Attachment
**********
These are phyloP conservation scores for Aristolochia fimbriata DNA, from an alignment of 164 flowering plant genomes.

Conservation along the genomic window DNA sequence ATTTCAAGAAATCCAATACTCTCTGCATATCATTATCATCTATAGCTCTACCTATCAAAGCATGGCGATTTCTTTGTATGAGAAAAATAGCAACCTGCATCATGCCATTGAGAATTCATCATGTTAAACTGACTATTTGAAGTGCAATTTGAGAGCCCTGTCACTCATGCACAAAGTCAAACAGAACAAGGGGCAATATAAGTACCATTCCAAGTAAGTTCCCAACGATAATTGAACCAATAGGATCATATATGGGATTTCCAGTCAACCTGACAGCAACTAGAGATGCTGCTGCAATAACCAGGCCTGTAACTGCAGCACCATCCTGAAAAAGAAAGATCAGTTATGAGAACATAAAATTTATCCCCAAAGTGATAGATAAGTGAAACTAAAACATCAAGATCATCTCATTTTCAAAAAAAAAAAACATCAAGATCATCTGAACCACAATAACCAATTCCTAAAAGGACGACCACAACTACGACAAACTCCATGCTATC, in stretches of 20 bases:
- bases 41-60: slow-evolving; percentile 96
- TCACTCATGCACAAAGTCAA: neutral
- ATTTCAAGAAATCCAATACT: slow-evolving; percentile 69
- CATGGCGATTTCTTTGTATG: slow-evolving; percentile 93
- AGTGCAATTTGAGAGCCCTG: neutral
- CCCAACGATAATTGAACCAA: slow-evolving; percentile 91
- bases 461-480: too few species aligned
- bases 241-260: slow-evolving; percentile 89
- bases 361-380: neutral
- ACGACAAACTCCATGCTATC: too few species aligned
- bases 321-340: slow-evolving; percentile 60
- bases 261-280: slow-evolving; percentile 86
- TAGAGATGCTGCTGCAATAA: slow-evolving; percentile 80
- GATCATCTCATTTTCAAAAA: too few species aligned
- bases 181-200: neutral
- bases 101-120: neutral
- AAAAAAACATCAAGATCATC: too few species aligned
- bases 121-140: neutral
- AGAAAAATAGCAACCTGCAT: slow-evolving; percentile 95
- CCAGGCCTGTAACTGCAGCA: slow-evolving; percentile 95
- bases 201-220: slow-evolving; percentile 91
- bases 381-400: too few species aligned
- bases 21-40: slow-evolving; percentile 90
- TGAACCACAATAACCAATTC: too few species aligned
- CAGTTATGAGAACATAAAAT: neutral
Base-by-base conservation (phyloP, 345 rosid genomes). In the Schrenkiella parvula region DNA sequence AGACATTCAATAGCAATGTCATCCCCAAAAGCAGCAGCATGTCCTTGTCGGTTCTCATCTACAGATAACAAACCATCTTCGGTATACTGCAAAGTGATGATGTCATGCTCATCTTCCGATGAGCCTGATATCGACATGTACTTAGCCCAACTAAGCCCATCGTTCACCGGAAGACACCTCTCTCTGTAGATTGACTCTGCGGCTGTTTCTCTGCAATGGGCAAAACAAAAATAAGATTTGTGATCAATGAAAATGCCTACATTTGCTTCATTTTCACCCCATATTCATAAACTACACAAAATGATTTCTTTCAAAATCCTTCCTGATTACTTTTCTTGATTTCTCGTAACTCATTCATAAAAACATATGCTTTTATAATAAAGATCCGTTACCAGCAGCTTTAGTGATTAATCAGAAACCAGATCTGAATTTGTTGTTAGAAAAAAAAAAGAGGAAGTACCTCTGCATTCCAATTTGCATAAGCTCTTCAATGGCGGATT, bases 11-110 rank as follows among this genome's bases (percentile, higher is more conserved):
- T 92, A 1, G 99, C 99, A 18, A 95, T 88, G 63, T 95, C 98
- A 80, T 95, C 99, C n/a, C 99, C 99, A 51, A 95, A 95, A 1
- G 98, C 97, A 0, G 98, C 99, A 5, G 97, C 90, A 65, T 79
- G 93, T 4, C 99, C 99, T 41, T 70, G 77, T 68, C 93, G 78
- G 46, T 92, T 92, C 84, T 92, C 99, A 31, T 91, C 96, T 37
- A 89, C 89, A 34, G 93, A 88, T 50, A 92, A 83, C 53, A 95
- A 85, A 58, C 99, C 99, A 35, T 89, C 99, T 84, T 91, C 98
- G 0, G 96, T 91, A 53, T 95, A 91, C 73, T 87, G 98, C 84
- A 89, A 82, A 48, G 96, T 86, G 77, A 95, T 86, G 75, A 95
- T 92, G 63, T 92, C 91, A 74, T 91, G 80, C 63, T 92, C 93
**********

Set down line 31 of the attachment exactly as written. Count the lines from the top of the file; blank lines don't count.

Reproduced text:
- G 98, C 97, A 0, G 98, C 99, A 5, G 97, C 90, A 65, T 79